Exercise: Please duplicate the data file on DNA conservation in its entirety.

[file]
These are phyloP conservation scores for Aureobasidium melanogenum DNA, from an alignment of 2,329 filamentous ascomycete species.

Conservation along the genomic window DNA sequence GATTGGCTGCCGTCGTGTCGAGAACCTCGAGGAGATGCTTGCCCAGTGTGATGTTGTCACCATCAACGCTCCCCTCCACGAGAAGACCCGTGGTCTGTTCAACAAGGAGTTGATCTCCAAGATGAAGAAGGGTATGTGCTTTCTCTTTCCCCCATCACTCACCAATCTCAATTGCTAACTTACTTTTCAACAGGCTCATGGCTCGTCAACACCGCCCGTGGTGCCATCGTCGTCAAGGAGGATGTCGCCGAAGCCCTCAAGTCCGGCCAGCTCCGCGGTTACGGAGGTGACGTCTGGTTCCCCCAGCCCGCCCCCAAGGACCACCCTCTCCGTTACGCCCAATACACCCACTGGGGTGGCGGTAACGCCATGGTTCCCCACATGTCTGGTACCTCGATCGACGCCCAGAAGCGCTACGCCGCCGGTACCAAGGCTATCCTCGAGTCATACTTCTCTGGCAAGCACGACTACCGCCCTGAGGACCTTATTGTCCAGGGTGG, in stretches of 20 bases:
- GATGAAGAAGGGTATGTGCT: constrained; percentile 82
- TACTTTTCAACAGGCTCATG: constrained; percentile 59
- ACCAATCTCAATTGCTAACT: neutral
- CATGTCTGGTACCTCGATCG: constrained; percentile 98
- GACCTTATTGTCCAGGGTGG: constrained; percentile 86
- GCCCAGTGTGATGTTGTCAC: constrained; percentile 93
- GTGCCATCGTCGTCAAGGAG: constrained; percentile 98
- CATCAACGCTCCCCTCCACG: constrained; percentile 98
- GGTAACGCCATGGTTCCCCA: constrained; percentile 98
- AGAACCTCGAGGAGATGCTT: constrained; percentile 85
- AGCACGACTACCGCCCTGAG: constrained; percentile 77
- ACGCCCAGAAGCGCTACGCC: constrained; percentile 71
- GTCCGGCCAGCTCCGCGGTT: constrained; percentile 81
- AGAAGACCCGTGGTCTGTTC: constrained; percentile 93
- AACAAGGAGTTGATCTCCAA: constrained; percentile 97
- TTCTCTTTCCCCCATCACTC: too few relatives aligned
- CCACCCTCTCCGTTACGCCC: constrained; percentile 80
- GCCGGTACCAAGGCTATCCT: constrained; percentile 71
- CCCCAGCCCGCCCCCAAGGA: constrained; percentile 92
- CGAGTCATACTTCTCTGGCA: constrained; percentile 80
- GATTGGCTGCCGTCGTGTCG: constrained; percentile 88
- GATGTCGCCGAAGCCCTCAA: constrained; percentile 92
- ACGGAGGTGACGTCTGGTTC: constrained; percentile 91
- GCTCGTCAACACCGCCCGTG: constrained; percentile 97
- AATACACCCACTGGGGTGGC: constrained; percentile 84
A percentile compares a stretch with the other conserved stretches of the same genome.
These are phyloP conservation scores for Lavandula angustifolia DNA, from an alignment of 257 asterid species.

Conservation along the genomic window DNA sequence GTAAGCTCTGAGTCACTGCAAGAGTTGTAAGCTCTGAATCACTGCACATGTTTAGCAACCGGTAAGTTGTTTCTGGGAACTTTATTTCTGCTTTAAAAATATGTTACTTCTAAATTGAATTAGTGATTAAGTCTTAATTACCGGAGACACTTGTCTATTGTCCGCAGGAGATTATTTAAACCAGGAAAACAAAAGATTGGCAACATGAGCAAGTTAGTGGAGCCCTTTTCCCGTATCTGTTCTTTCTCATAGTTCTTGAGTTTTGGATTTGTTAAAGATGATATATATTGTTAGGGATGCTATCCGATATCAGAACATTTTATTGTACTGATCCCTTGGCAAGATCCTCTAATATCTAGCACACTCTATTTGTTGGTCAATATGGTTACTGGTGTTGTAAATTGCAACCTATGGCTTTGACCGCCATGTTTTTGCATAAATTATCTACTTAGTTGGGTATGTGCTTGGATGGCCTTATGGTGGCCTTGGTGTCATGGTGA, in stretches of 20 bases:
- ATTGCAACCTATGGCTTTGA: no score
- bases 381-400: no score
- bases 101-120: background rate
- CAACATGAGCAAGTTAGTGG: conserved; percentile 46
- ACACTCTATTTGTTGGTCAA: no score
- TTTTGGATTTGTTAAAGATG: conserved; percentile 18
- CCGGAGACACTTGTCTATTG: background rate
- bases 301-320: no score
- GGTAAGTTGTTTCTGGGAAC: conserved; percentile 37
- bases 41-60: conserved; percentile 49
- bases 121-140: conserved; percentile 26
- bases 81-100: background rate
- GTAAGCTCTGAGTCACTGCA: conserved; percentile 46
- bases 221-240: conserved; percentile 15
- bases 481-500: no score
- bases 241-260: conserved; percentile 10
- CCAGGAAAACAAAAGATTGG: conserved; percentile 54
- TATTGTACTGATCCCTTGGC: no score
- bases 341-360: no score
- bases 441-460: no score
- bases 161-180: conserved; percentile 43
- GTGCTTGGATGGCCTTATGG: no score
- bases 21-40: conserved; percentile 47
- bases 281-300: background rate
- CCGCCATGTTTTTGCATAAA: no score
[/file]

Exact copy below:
These are phyloP conservation scores for Aureobasidium melanogenum DNA, from an alignment of 2,329 filamentous ascomycete species.

Conservation along the genomic window DNA sequence GATTGGCTGCCGTCGTGTCGAGAACCTCGAGGAGATGCTTGCCCAGTGTGATGTTGTCACCATCAACGCTCCCCTCCACGAGAAGACCCGTGGTCTGTTCAACAAGGAGTTGATCTCCAAGATGAAGAAGGGTATGTGCTTTCTCTTTCCCCCATCACTCACCAATCTCAATTGCTAACTTACTTTTCAACAGGCTCATGGCTCGTCAACACCGCCCGTGGTGCCATCGTCGTCAAGGAGGATGTCGCCGAAGCCCTCAAGTCCGGCCAGCTCCGCGGTTACGGAGGTGACGTCTGGTTCCCCCAGCCCGCCCCCAAGGACCACCCTCTCCGTTACGCCCAATACACCCACTGGGGTGGCGGTAACGCCATGGTTCCCCACATGTCTGGTACCTCGATCGACGCCCAGAAGCGCTACGCCGCCGGTACCAAGGCTATCCTCGAGTCATACTTCTCTGGCAAGCACGACTACCGCCCTGAGGACCTTATTGTCCAGGGTGG, in stretches of 20 bases:
- GATGAAGAAGGGTATGTGCT: constrained; percentile 82
- TACTTTTCAACAGGCTCATG: constrained; percentile 59
- ACCAATCTCAATTGCTAACT: neutral
- CATGTCTGGTACCTCGATCG: constrained; percentile 98
- GACCTTATTGTCCAGGGTGG: constrained; percentile 86
- GCCCAGTGTGATGTTGTCAC: constrained; percentile 93
- GTGCCATCGTCGTCAAGGAG: constrained; percentile 98
- CATCAACGCTCCCCTCCACG: constrained; percentile 98
- GGTAACGCCATGGTTCCCCA: constrained; percentile 98
- AGAACCTCGAGGAGATGCTT: constrained; percentile 85
- AGCACGACTACCGCCCTGAG: constrained; percentile 77
- ACGCCCAGAAGCGCTACGCC: constrained; percentile 71
- GTCCGGCCAGCTCCGCGGTT: constrained; percentile 81
- AGAAGACCCGTGGTCTGTTC: constrained; percentile 93
- AACAAGGAGTTGATCTCCAA: constrained; percentile 97
- TTCTCTTTCCCCCATCACTC: too few relatives aligned
- CCACCCTCTCCGTTACGCCC: constrained; percentile 80
- GCCGGTACCAAGGCTATCCT: constrained; percentile 71
- CCCCAGCCCGCCCCCAAGGA: constrained; percentile 92
- CGAGTCATACTTCTCTGGCA: constrained; percentile 80
- GATTGGCTGCCGTCGTGTCG: constrained; percentile 88
- GATGTCGCCGAAGCCCTCAA: constrained; percentile 92
- ACGGAGGTGACGTCTGGTTC: constrained; percentile 91
- GCTCGTCAACACCGCCCGTG: constrained; percentile 97
- AATACACCCACTGGGGTGGC: constrained; percentile 84
A percentile compares a stretch with the other conserved stretches of the same genome.
These are phyloP conservation scores for Lavandula angustifolia DNA, from an alignment of 257 asterid species.

Conservation along the genomic window DNA sequence GTAAGCTCTGAGTCACTGCAAGAGTTGTAAGCTCTGAATCACTGCACATGTTTAGCAACCGGTAAGTTGTTTCTGGGAACTTTATTTCTGCTTTAAAAATATGTTACTTCTAAATTGAATTAGTGATTAAGTCTTAATTACCGGAGACACTTGTCTATTGTCCGCAGGAGATTATTTAAACCAGGAAAACAAAAGATTGGCAACATGAGCAAGTTAGTGGAGCCCTTTTCCCGTATCTGTTCTTTCTCATAGTTCTTGAGTTTTGGATTTGTTAAAGATGATATATATTGTTAGGGATGCTATCCGATATCAGAACATTTTATTGTACTGATCCCTTGGCAAGATCCTCTAATATCTAGCACACTCTATTTGTTGGTCAATATGGTTACTGGTGTTGTAAATTGCAACCTATGGCTTTGACCGCCATGTTTTTGCATAAATTATCTACTTAGTTGGGTATGTGCTTGGATGGCCTTATGGTGGCCTTGGTGTCATGGTGA, in stretches of 20 bases:
- ATTGCAACCTATGGCTTTGA: no score
- bases 381-400: no score
- bases 101-120: background rate
- CAACATGAGCAAGTTAGTGG: conserved; percentile 46
- ACACTCTATTTGTTGGTCAA: no score
- TTTTGGATTTGTTAAAGATG: conserved; percentile 18
- CCGGAGACACTTGTCTATTG: background rate
- bases 301-320: no score
- GGTAAGTTGTTTCTGGGAAC: conserved; percentile 37
- bases 41-60: conserved; percentile 49
- bases 121-140: conserved; percentile 26
- bases 81-100: background rate
- GTAAGCTCTGAGTCACTGCA: conserved; percentile 46
- bases 221-240: conserved; percentile 15
- bases 481-500: no score
- bases 241-260: conserved; percentile 10
- CCAGGAAAACAAAAGATTGG: conserved; percentile 54
- TATTGTACTGATCCCTTGGC: no score
- bases 341-360: no score
- bases 441-460: no score
- bases 161-180: conserved; percentile 43
- GTGCTTGGATGGCCTTATGG: no score
- bases 21-40: conserved; percentile 47
- bases 281-300: background rate
- CCGCCATGTTTTTGCATAAA: no score